The amended complaint also alleges that the District's teachers and administrators have engaged in their own abusive conduct. Id. ¶ 32. The individual Defendants not only were unsuccessful in protecting J.H. from fellow pupils, but the District's personnel "perpetuated and exacerbated J.H's suffering with their own conduct." Id. ¶ 22. J.H.'s gym teacher implied that J.H. was female or referred to him as female in front of other students. Id. ¶ 33. Another teacher allowed students to force J.H. to work in isolation during group projects. Id. ¶ 34. Abusive conduct and failure to act against the bullying by other students has attracted further abuse. Id. ¶ 36. Throughout this time, J.H. and his parents "made repeated pleas for assistance," but the District's administrators "failed to investigate the issues in a manner that protected J.H., failed to take action to prevent additional abuse, and failed to protect him from this abuse." Id. ¶¶ 38, 40. J.H. was "threatened with punishment for ‘retaliating’ when reporting threats of physical violence.' " Id. ¶ 41.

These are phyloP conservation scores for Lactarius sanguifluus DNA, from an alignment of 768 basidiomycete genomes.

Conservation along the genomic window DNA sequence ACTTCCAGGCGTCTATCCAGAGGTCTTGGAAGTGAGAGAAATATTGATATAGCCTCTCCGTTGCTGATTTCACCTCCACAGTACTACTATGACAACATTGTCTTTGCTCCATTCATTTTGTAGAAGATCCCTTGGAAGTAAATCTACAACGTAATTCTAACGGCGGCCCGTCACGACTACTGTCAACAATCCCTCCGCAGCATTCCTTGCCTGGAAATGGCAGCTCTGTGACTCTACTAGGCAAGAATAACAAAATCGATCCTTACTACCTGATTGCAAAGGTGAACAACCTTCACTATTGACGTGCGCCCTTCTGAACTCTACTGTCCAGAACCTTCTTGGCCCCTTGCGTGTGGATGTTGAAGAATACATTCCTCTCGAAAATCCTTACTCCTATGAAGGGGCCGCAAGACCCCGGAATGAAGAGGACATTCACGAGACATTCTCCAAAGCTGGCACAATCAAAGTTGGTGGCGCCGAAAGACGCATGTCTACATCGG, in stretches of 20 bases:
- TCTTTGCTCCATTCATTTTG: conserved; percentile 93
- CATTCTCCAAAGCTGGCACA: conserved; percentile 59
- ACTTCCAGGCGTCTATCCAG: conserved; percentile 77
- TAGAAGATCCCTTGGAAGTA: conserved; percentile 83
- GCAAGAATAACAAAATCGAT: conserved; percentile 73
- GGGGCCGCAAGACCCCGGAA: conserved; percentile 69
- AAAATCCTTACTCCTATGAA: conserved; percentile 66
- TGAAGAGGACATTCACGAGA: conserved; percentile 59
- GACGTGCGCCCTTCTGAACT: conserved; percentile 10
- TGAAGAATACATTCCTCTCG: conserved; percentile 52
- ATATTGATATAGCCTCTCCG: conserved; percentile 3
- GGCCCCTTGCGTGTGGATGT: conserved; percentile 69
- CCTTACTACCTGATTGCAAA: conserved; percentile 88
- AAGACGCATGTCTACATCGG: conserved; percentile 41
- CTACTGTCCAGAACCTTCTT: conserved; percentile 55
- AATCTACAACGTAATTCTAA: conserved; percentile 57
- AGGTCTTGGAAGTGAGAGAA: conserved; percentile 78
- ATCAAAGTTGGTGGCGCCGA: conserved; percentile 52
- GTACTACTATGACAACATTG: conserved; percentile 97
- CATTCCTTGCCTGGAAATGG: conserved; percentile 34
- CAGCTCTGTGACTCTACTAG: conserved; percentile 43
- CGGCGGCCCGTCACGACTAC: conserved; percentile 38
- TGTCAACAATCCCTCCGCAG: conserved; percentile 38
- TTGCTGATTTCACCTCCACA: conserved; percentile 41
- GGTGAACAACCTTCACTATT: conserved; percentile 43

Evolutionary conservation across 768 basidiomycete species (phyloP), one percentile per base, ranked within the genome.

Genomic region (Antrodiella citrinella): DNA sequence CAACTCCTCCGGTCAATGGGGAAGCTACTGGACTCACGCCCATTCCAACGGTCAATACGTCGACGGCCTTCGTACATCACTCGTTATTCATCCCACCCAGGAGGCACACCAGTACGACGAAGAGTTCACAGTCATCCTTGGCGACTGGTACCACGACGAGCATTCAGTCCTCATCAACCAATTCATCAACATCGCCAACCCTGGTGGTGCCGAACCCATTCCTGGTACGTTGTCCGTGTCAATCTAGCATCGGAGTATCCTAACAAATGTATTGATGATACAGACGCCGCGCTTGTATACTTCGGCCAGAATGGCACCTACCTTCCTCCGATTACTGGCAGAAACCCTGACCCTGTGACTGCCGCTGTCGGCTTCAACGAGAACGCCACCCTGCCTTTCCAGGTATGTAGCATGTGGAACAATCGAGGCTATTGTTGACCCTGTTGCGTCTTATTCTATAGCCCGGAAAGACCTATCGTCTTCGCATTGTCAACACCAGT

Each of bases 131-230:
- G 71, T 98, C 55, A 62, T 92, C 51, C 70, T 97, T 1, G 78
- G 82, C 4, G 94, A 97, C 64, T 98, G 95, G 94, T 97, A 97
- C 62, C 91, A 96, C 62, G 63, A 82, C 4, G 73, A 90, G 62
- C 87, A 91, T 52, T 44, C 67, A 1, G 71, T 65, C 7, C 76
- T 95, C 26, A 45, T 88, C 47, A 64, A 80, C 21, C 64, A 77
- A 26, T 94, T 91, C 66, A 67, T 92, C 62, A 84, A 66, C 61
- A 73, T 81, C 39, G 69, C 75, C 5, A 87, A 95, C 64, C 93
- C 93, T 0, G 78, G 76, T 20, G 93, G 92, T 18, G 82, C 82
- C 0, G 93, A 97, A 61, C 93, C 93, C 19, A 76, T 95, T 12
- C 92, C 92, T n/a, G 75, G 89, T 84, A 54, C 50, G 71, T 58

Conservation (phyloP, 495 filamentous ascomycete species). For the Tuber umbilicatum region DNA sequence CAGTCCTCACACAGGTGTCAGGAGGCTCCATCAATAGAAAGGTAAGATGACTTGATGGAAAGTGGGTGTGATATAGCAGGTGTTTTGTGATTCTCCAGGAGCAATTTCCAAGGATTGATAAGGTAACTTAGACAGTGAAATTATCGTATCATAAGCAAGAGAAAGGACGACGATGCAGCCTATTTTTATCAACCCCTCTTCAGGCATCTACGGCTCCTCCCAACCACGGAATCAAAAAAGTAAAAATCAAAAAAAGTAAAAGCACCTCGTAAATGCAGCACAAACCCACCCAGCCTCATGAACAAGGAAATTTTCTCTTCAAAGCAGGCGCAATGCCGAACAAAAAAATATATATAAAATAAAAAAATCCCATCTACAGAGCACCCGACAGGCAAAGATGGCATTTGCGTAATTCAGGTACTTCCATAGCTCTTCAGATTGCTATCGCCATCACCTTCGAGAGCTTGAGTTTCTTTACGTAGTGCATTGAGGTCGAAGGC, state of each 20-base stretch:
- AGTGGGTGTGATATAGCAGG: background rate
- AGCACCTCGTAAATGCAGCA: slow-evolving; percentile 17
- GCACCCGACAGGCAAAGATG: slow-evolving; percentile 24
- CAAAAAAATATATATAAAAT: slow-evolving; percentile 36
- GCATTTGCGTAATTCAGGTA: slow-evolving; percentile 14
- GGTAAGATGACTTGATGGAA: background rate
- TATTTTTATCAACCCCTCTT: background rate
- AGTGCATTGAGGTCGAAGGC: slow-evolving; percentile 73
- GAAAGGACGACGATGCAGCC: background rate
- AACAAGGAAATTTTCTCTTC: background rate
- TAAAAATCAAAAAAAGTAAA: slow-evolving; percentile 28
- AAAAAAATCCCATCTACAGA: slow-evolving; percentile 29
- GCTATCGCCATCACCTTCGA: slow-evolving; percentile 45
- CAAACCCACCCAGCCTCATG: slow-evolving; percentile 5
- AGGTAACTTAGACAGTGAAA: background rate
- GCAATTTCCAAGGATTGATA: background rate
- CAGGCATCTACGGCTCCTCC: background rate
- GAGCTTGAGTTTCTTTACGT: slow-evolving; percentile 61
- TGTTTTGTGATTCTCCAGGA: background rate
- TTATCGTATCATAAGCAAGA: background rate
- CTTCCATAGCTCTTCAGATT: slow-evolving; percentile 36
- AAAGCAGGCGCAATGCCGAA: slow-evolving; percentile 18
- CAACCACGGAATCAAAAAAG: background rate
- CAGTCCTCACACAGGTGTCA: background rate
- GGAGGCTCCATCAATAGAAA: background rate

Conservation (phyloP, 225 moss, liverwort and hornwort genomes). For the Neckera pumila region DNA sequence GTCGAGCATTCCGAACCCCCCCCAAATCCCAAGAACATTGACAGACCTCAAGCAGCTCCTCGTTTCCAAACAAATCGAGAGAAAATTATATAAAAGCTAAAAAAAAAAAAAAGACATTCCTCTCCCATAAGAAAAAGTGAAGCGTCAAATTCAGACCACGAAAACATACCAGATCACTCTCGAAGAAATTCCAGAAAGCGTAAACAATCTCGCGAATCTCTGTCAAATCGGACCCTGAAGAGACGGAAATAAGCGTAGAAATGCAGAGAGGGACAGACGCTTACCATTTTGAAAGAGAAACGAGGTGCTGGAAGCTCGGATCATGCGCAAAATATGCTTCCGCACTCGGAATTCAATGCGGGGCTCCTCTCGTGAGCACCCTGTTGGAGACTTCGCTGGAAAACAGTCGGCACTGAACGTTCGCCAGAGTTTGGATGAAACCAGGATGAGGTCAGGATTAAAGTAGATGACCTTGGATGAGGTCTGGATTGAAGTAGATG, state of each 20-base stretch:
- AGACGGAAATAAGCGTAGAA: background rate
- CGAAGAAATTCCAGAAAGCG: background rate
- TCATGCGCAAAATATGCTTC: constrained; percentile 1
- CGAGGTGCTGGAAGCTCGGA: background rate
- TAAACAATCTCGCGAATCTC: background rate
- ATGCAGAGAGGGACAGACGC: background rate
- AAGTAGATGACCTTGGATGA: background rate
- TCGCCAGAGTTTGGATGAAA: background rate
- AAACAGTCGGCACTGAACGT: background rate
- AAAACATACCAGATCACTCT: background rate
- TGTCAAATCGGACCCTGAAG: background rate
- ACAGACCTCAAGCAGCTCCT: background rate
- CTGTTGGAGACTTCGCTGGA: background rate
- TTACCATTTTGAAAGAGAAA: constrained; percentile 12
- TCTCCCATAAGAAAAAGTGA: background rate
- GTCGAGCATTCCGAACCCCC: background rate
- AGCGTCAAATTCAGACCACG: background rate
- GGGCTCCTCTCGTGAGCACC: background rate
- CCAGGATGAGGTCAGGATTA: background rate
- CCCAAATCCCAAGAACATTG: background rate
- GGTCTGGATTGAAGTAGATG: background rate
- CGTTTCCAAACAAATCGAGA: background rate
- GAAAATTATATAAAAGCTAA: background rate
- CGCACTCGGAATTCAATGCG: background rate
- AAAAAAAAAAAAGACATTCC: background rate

B. Procedural History

Pollard filed this lawsuit on October 30, 2014. D. 1. She filed an amended complaint on January 13, 2015. D. 9. Defendants have now moved to dismiss that complaint. D. 15. The Court heard argument on the motion on August 6, 2015 and took this matter under advisement. D. 31.

IV. Discussion
A. Plaintiff Fails to State a Claim for Negligence Against the District and the Individual Defendants (Counts I and II)

Count I alleges a negligence claim against the District. D. 9 ¶¶ 48-58. Defendants argue that Count I must be dismissed because Pollard failed to comply with the presentment requirement under the Massachusetts Tort Claims Act. D. 16 at 4; D. 23 at 4.